4. Mr. Akshay Jindal, learned counsel appearing on behalf of the petitioners (in CRR No.1253 of 2017) contend the impugned judgment dated 08.03.2017 passed by the Addl. Sessions Judge, Karnal in appeal, allowing right of residence is not sustainable, since the house in question belongs solely to father-in-law of the complainant-wife i.e. petitioner No.1- Krishan Kumar, which fact cannot be ignored. It is argued that the Appellate Court has ignored the dictum as laid down by the Supreme Court in S.R. Batra and another vs. Taruna Batra (Smt.), (2007) 3 Supreme Court Cases 169, wherein it has been held that a house belonging to the mother-in-law cannot by any stretch of imagination be considered as a 'shared household'. Moreover, petitioner No.3 (husband) is not residing in the said house and in fact, residing in Sarojini Nagar, near ITI Chowk, District Yamuna Nagar. It is also submitted that earlier a compromise had been arrived at between the parties i.e. petitioner No.3-husband and complainant-wife and a separate accommodation was taken in Hakikat Nagar, Karnal where, both the parties resided together for a period of one and half month. It is during the period of stay at Hakikat Nagar, Karnal that various litigations were instituted against the petitioners and on account of this enmity, it would be impossible for the complainant-wife to reside in the house belonging to his father, as allowed by the Appellate Court. Moreover, the order allowing maintenance from the date of the application is not sustainable, as no cogent reasons are forthcoming as to why, the enhanced maintenance should be paid from the date of the application, instead of from the date of the order. It is also contended that the Appellate court has also passed in junction, restricting petitioner No.1 (father-in-law) from alienating the house without the consent of the complainant-wife, which is also not sustainable.

5. Per contra, Mr. Rahul Deswal, learned counsel appearing on behalf of the complainant-wife argues that the relief of maintenance is wholly inadequate, since petitioner No.2-husband is working as Assistant Manager in HDFC Bank, Yamuna Nagar and is earning a sum of Rs.40,000/- per month and the complainant-wife has the responsibility of bringing up a minor daughter, whose entire future is ahead of her. Learned counsel also submits that our own High Court in Subhash and another vs. Shivani, 2016(3) RCR (Criminal) 959, had allowed the complainant therein a right to reside in the shared household, belonging to her father-in-law, since this was the house that she entered into after her marriage and continued to reside there till the dispute arose between the parties. It is argued that the divorce petition filed by petitioner No.3-husband is pending, in which petitioner No.3-husband has been directed to pay a sum of Rs.9000/- as maintenance to the complainant-wife under Section 24 of Hindu Marriage Act, from the date of application, which shall include the amount, which the complainant-wife is getting under the DV Act and the said amount would subsist only during the pendency of the petition under Section 13 of Hindu Marriage Act. It is also brought to the notice of the court that petitioner No.3-husband is not residing in Yamuna Nagar, as he was served at the residence described as House No.568, Gali No.11, Gandhi Nagar, Karnal in the complaint case that was filed and even in the instant criminal revision. It is further argued that the complainant-wife resided in the house in a portion shown as ECDF in the site plan Ex.P1 at the time of marriage and thereafter, two rooms, latrine and bathroom were constructed in the portion shown as ABEF in the site plan Ex.P1, with the money contributed by her parents, by selling their buffaloes for a sum of Rs.40,000/-, which was given towards utilization in the construction, and therefore, she has a right to reside in the said house. It is also argued that the complainant-wife has successfully been able to establish that she is a victim of domestic violence and entitled to claim reliefs, as provided under the DV Act.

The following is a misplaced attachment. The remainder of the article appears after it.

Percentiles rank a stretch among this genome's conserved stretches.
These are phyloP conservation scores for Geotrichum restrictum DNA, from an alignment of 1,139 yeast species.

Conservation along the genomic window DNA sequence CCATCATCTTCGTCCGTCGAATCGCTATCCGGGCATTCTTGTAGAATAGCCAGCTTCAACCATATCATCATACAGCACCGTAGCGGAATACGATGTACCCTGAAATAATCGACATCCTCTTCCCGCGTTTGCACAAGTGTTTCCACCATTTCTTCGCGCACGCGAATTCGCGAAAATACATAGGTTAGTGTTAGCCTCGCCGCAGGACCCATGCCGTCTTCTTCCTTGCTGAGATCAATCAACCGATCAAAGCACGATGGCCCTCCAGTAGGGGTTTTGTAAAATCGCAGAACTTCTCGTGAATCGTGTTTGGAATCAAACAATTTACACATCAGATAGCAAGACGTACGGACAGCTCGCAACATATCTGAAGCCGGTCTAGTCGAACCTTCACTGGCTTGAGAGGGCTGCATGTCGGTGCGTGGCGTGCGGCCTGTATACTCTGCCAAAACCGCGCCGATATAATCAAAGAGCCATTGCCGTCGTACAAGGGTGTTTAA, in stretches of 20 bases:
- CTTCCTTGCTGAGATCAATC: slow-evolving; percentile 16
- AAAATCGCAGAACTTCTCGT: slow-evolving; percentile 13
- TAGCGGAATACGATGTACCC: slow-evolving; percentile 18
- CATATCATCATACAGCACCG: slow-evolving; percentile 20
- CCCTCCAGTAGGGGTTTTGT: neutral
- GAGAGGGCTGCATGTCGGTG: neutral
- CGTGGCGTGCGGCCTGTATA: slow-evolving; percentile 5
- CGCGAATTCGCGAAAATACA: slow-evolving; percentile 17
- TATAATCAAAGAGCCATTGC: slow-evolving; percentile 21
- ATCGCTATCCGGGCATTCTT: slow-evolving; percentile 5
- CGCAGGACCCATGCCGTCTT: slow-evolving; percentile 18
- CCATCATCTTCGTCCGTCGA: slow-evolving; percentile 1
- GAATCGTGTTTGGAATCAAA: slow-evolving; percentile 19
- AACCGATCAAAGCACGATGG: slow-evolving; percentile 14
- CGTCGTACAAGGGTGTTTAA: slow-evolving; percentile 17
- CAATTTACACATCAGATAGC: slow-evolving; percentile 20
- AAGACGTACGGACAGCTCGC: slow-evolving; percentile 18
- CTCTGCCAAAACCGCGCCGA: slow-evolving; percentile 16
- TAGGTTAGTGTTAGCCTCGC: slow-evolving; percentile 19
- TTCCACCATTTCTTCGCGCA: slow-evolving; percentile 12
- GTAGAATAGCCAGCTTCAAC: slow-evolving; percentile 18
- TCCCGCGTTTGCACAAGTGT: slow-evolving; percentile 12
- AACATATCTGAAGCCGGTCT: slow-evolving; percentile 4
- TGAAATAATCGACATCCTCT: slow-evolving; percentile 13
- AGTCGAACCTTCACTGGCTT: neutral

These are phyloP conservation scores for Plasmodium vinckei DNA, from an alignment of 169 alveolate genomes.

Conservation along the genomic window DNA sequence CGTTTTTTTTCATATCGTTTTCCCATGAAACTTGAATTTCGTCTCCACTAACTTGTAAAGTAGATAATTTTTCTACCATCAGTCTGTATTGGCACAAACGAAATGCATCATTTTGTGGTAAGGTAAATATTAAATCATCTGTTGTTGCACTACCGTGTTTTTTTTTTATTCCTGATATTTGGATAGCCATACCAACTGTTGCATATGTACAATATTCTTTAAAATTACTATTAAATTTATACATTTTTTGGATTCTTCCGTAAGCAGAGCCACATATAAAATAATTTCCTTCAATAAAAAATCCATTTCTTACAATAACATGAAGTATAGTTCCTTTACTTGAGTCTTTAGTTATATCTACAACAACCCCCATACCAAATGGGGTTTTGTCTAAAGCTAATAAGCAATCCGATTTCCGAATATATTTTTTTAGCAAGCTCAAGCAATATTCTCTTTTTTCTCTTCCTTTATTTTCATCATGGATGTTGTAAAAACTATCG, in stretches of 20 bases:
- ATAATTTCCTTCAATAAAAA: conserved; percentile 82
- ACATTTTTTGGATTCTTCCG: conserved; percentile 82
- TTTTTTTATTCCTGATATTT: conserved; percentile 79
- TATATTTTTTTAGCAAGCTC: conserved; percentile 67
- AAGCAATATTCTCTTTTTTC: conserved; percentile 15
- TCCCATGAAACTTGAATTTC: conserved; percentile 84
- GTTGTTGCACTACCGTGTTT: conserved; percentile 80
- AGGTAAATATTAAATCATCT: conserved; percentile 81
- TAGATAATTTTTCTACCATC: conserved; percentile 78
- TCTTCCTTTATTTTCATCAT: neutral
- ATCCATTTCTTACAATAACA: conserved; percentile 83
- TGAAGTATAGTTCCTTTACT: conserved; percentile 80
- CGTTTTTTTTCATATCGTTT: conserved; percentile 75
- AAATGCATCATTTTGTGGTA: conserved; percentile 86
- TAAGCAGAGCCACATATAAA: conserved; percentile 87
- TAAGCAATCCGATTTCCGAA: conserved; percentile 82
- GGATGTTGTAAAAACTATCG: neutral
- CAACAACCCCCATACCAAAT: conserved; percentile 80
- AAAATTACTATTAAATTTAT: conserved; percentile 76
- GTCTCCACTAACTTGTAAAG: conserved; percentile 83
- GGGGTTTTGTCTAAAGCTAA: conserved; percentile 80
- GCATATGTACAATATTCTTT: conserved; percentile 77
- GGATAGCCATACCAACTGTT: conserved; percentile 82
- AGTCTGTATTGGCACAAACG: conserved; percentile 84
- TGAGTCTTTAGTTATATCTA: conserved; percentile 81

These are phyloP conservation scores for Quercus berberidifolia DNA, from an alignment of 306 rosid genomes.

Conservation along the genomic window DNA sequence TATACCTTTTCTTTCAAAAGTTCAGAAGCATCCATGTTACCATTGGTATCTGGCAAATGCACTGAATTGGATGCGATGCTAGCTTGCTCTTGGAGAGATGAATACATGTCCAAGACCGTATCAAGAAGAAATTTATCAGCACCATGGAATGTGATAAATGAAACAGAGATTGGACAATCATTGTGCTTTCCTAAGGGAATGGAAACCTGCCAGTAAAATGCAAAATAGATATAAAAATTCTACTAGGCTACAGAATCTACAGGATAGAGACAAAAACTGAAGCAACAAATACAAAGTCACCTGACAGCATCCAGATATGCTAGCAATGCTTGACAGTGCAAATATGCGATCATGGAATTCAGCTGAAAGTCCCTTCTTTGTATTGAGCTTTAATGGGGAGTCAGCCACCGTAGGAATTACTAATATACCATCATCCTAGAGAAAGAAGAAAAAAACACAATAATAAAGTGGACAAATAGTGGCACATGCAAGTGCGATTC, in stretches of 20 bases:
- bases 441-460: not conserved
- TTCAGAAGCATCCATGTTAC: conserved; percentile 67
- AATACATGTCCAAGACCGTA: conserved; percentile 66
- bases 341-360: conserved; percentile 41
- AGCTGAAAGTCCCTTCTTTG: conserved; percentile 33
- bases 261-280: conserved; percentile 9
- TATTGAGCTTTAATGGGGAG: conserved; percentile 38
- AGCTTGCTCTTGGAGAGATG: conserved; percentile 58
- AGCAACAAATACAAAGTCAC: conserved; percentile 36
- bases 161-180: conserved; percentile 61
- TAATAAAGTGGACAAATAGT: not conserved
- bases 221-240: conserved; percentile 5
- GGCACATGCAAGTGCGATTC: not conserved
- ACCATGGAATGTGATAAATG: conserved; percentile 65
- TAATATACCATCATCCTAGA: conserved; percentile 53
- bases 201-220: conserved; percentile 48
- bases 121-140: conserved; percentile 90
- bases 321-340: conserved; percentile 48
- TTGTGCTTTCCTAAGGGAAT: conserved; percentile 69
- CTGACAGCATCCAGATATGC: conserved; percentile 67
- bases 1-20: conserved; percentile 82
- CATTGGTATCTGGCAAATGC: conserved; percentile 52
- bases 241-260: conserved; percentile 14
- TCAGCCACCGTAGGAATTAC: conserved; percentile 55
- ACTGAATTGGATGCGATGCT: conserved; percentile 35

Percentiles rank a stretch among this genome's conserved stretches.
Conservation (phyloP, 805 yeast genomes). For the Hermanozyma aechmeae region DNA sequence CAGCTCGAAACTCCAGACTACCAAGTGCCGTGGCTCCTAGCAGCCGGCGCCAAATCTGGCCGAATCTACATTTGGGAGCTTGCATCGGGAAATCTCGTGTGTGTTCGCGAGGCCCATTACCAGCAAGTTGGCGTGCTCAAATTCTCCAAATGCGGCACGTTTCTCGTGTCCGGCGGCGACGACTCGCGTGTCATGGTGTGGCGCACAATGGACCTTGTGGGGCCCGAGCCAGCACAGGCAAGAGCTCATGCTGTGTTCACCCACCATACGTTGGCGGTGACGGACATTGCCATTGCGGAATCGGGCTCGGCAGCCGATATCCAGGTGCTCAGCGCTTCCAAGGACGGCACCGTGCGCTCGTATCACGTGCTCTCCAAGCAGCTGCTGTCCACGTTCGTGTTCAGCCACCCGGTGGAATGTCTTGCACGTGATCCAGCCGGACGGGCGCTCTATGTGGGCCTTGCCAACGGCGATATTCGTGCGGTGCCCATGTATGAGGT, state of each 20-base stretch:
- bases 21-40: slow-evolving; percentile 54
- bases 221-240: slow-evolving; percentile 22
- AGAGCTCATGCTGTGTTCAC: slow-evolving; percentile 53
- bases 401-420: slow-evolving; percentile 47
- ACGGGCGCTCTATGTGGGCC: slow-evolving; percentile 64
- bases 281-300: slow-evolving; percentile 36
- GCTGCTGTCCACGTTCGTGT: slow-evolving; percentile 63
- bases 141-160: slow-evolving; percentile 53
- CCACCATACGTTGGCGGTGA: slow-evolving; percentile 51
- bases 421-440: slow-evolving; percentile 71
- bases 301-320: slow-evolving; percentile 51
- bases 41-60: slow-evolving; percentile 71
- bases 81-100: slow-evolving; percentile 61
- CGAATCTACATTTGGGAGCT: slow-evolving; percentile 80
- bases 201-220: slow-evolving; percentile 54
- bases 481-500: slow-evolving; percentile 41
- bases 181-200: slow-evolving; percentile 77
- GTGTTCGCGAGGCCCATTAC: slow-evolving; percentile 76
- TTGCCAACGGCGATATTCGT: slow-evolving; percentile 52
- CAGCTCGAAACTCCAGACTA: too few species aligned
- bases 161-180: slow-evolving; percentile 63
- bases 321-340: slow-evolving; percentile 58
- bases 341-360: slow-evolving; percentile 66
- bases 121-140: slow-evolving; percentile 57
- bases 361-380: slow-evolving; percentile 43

6. I have heard learned counsel for the parties and with their assistance, have perused the pleadings of the case.